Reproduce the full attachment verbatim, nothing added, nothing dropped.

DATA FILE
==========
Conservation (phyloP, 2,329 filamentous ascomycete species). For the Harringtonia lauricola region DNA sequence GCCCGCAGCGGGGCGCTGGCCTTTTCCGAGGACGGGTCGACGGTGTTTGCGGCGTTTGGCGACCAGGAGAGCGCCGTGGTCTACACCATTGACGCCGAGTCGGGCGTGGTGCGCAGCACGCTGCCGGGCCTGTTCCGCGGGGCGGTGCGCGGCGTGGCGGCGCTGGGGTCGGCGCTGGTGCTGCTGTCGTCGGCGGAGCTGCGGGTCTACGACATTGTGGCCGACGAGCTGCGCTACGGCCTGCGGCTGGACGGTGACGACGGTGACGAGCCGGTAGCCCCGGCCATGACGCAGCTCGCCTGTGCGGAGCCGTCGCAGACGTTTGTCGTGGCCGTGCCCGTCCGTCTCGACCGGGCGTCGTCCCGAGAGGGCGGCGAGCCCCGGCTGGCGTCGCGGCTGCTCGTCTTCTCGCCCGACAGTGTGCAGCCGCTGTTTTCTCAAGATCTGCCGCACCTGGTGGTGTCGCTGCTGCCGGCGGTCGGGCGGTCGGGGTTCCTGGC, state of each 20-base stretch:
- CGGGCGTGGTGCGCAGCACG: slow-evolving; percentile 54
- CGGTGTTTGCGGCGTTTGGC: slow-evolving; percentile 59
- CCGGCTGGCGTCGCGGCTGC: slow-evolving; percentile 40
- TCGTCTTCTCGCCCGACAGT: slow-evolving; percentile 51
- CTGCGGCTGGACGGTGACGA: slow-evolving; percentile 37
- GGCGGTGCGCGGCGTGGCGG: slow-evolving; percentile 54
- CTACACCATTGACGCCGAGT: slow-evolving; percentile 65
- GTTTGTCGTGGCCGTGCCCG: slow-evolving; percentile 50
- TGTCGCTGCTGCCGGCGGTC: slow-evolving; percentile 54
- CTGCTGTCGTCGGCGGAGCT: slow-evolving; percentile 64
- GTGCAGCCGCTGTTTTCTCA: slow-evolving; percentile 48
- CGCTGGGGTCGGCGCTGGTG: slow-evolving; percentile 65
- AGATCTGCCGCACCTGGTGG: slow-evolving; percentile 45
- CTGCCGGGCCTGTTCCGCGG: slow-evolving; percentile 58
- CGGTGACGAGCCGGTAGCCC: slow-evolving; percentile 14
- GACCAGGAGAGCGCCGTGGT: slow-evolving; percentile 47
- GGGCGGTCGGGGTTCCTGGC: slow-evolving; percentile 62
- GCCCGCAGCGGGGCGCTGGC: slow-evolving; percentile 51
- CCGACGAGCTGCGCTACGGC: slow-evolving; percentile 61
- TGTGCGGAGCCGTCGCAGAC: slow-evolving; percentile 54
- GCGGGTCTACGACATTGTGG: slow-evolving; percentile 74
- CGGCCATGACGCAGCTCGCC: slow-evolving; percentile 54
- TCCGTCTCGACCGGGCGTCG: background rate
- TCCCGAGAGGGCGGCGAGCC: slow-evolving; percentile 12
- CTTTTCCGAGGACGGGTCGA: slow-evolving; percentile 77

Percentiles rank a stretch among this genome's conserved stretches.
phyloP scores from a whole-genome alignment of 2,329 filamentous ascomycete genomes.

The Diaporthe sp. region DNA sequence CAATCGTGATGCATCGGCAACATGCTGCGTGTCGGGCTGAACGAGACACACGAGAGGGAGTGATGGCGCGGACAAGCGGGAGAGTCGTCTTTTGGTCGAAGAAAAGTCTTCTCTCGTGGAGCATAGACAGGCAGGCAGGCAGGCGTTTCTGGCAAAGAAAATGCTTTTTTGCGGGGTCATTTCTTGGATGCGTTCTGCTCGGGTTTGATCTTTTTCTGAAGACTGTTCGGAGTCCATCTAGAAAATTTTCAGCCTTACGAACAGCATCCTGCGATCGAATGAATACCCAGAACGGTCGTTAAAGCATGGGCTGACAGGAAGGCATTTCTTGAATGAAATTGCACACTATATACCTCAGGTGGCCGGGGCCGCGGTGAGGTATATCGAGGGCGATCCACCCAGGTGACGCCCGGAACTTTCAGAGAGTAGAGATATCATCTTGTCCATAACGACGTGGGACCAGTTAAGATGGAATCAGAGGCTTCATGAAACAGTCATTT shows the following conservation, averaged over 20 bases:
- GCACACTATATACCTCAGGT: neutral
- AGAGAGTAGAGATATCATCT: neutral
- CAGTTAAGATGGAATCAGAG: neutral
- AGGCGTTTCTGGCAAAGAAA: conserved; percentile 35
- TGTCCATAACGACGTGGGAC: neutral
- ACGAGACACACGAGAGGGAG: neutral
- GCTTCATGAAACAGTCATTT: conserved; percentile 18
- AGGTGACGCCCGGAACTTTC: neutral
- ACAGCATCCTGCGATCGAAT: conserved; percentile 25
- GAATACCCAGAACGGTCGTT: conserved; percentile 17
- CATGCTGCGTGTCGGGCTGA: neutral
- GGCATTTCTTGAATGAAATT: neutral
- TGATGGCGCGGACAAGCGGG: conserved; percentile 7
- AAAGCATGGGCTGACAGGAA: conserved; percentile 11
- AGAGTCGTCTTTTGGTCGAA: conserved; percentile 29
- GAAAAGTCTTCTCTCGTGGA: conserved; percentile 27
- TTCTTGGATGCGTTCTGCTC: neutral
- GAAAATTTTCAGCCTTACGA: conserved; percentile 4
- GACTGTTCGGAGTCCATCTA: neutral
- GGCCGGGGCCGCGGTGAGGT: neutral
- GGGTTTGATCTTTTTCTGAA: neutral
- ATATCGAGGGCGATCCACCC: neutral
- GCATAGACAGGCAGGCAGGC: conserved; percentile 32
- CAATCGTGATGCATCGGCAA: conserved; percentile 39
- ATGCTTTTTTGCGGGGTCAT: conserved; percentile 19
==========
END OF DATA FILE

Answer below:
Conservation (phyloP, 2,329 filamentous ascomycete species). For the Harringtonia lauricola region DNA sequence GCCCGCAGCGGGGCGCTGGCCTTTTCCGAGGACGGGTCGACGGTGTTTGCGGCGTTTGGCGACCAGGAGAGCGCCGTGGTCTACACCATTGACGCCGAGTCGGGCGTGGTGCGCAGCACGCTGCCGGGCCTGTTCCGCGGGGCGGTGCGCGGCGTGGCGGCGCTGGGGTCGGCGCTGGTGCTGCTGTCGTCGGCGGAGCTGCGGGTCTACGACATTGTGGCCGACGAGCTGCGCTACGGCCTGCGGCTGGACGGTGACGACGGTGACGAGCCGGTAGCCCCGGCCATGACGCAGCTCGCCTGTGCGGAGCCGTCGCAGACGTTTGTCGTGGCCGTGCCCGTCCGTCTCGACCGGGCGTCGTCCCGAGAGGGCGGCGAGCCCCGGCTGGCGTCGCGGCTGCTCGTCTTCTCGCCCGACAGTGTGCAGCCGCTGTTTTCTCAAGATCTGCCGCACCTGGTGGTGTCGCTGCTGCCGGCGGTCGGGCGGTCGGGGTTCCTGGC, state of each 20-base stretch:
- CGGGCGTGGTGCGCAGCACG: slow-evolving; percentile 54
- CGGTGTTTGCGGCGTTTGGC: slow-evolving; percentile 59
- CCGGCTGGCGTCGCGGCTGC: slow-evolving; percentile 40
- TCGTCTTCTCGCCCGACAGT: slow-evolving; percentile 51
- CTGCGGCTGGACGGTGACGA: slow-evolving; percentile 37
- GGCGGTGCGCGGCGTGGCGG: slow-evolving; percentile 54
- CTACACCATTGACGCCGAGT: slow-evolving; percentile 65
- GTTTGTCGTGGCCGTGCCCG: slow-evolving; percentile 50
- TGTCGCTGCTGCCGGCGGTC: slow-evolving; percentile 54
- CTGCTGTCGTCGGCGGAGCT: slow-evolving; percentile 64
- GTGCAGCCGCTGTTTTCTCA: slow-evolving; percentile 48
- CGCTGGGGTCGGCGCTGGTG: slow-evolving; percentile 65
- AGATCTGCCGCACCTGGTGG: slow-evolving; percentile 45
- CTGCCGGGCCTGTTCCGCGG: slow-evolving; percentile 58
- CGGTGACGAGCCGGTAGCCC: slow-evolving; percentile 14
- GACCAGGAGAGCGCCGTGGT: slow-evolving; percentile 47
- GGGCGGTCGGGGTTCCTGGC: slow-evolving; percentile 62
- GCCCGCAGCGGGGCGCTGGC: slow-evolving; percentile 51
- CCGACGAGCTGCGCTACGGC: slow-evolving; percentile 61
- TGTGCGGAGCCGTCGCAGAC: slow-evolving; percentile 54
- GCGGGTCTACGACATTGTGG: slow-evolving; percentile 74
- CGGCCATGACGCAGCTCGCC: slow-evolving; percentile 54
- TCCGTCTCGACCGGGCGTCG: background rate
- TCCCGAGAGGGCGGCGAGCC: slow-evolving; percentile 12
- CTTTTCCGAGGACGGGTCGA: slow-evolving; percentile 77

Percentiles rank a stretch among this genome's conserved stretches.
phyloP scores from a whole-genome alignment of 2,329 filamentous ascomycete genomes.

The Diaporthe sp. region DNA sequence CAATCGTGATGCATCGGCAACATGCTGCGTGTCGGGCTGAACGAGACACACGAGAGGGAGTGATGGCGCGGACAAGCGGGAGAGTCGTCTTTTGGTCGAAGAAAAGTCTTCTCTCGTGGAGCATAGACAGGCAGGCAGGCAGGCGTTTCTGGCAAAGAAAATGCTTTTTTGCGGGGTCATTTCTTGGATGCGTTCTGCTCGGGTTTGATCTTTTTCTGAAGACTGTTCGGAGTCCATCTAGAAAATTTTCAGCCTTACGAACAGCATCCTGCGATCGAATGAATACCCAGAACGGTCGTTAAAGCATGGGCTGACAGGAAGGCATTTCTTGAATGAAATTGCACACTATATACCTCAGGTGGCCGGGGCCGCGGTGAGGTATATCGAGGGCGATCCACCCAGGTGACGCCCGGAACTTTCAGAGAGTAGAGATATCATCTTGTCCATAACGACGTGGGACCAGTTAAGATGGAATCAGAGGCTTCATGAAACAGTCATTT shows the following conservation, averaged over 20 bases:
- GCACACTATATACCTCAGGT: neutral
- AGAGAGTAGAGATATCATCT: neutral
- CAGTTAAGATGGAATCAGAG: neutral
- AGGCGTTTCTGGCAAAGAAA: conserved; percentile 35
- TGTCCATAACGACGTGGGAC: neutral
- ACGAGACACACGAGAGGGAG: neutral
- GCTTCATGAAACAGTCATTT: conserved; percentile 18
- AGGTGACGCCCGGAACTTTC: neutral
- ACAGCATCCTGCGATCGAAT: conserved; percentile 25
- GAATACCCAGAACGGTCGTT: conserved; percentile 17
- CATGCTGCGTGTCGGGCTGA: neutral
- GGCATTTCTTGAATGAAATT: neutral
- TGATGGCGCGGACAAGCGGG: conserved; percentile 7
- AAAGCATGGGCTGACAGGAA: conserved; percentile 11
- AGAGTCGTCTTTTGGTCGAA: conserved; percentile 29
- GAAAAGTCTTCTCTCGTGGA: conserved; percentile 27
- TTCTTGGATGCGTTCTGCTC: neutral
- GAAAATTTTCAGCCTTACGA: conserved; percentile 4
- GACTGTTCGGAGTCCATCTA: neutral
- GGCCGGGGCCGCGGTGAGGT: neutral
- GGGTTTGATCTTTTTCTGAA: neutral
- ATATCGAGGGCGATCCACCC: neutral
- GCATAGACAGGCAGGCAGGC: conserved; percentile 32
- CAATCGTGATGCATCGGCAA: conserved; percentile 39
- ATGCTTTTTTGCGGGGTCAT: conserved; percentile 19